When you become angry, your emotionality is heightened and your energy is directed outwards. You are much more involved in expressing your feelings than in being able to listen to what others are trying to communicate. At the same time it is very difficult for you to pay attention to your own unmet needs. You miss important information for dealing more effectively with the situation. Observing yourself, slowing down your anger behavior and articulating your thoughts and feelings will help you respond more appropriately.

Case example: Mary and Work Stress
Mary is finding that it is becoming increasingly more difficult for her to go to her job. She is fine when working on projects in her own workspace, but dealing with the front desk staff feels like combat. Her interactions with them do not go well and Mary frequently spends the afternoon stewing about the latest battle. Her productivity and ability to focus suffers, her general demeanor has turned negative and now other coworkers are noticing her irritable anger behavior and attitude. Mary is unhappy with her own inability to deal with the situation.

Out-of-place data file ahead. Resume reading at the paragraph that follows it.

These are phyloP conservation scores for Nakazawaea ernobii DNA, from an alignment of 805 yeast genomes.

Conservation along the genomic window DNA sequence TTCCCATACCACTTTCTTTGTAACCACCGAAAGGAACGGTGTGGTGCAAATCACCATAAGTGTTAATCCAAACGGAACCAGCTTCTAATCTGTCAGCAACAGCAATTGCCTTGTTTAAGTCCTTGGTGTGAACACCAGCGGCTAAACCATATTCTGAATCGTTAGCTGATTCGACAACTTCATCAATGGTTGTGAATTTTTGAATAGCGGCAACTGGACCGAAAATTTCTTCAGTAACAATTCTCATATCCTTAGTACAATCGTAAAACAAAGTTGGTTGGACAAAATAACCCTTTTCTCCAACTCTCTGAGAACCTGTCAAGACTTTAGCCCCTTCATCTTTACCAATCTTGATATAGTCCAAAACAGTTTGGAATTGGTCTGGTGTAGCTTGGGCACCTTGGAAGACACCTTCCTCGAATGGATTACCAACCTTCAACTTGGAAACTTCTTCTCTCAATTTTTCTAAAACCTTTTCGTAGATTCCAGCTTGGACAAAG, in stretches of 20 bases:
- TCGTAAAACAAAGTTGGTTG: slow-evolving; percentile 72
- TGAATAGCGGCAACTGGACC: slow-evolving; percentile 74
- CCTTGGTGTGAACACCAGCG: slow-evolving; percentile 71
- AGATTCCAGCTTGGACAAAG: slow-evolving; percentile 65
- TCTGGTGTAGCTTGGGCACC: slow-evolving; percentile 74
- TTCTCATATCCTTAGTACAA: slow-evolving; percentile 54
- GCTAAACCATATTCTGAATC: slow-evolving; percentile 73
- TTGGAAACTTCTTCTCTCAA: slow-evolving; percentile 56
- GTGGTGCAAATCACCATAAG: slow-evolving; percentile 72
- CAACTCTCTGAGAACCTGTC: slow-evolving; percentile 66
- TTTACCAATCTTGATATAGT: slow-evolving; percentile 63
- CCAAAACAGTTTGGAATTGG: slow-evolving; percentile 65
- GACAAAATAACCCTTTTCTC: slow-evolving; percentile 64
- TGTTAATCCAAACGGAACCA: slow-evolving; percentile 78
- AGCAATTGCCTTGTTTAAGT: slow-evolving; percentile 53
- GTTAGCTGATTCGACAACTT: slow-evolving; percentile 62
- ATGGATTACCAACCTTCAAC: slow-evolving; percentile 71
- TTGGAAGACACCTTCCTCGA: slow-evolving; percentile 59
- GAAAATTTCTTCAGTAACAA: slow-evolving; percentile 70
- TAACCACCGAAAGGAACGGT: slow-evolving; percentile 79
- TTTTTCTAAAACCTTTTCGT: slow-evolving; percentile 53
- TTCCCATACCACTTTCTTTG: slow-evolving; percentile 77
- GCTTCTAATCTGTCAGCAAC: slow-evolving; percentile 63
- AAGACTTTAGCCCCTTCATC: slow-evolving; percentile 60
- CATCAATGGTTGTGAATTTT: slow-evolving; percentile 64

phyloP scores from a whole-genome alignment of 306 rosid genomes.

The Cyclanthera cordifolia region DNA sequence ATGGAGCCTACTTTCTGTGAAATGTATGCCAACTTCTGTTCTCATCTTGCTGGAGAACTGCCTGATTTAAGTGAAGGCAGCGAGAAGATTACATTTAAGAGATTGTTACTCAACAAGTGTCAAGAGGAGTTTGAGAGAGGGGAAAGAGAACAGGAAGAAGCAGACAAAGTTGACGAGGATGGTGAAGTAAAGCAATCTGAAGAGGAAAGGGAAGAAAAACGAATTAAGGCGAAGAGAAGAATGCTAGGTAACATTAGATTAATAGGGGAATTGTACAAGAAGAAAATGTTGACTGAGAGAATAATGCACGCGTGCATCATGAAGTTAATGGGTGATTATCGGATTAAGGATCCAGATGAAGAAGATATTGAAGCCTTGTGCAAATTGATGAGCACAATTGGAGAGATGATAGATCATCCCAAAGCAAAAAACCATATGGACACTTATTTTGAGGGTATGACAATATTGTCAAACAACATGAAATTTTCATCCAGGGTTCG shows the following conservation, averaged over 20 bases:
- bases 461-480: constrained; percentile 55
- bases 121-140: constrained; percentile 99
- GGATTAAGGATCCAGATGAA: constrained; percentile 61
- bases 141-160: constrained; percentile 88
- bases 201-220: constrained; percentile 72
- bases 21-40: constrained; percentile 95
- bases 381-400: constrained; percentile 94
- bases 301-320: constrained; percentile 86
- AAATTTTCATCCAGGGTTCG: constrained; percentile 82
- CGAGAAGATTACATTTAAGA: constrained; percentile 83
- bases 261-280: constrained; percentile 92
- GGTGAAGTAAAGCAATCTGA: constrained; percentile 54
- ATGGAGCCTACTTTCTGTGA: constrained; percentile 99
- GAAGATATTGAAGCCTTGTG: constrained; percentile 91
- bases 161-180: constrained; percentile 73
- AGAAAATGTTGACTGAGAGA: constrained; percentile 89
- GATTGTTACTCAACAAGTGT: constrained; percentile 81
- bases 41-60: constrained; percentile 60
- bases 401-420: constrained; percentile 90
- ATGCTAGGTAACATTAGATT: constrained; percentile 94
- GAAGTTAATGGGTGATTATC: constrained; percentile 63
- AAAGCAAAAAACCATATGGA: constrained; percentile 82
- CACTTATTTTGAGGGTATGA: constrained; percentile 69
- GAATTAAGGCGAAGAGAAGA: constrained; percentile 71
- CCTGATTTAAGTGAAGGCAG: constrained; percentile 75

Following the steps above, Mary writes down the situation simply stated. "I routinely need client information from the reception staff. When I request this information, they seem unwilling or unable to comply in a timely manner. I cannot proceed with my sales projects. I end up feeling angry and frustrated." What is Mary's belief about the situation? "I believe the staff is uncooperative and unsupportive." What other emotions does Mary have about this? She writes, "I am fearful." Her thoughts are that she has lost good work relations, that she is losing productivity and that she cannot do her job well. What else is she feeling? She writes "I am embarrassed, because I have snapped at the staff people. My belief is that I am handling the situation poorly."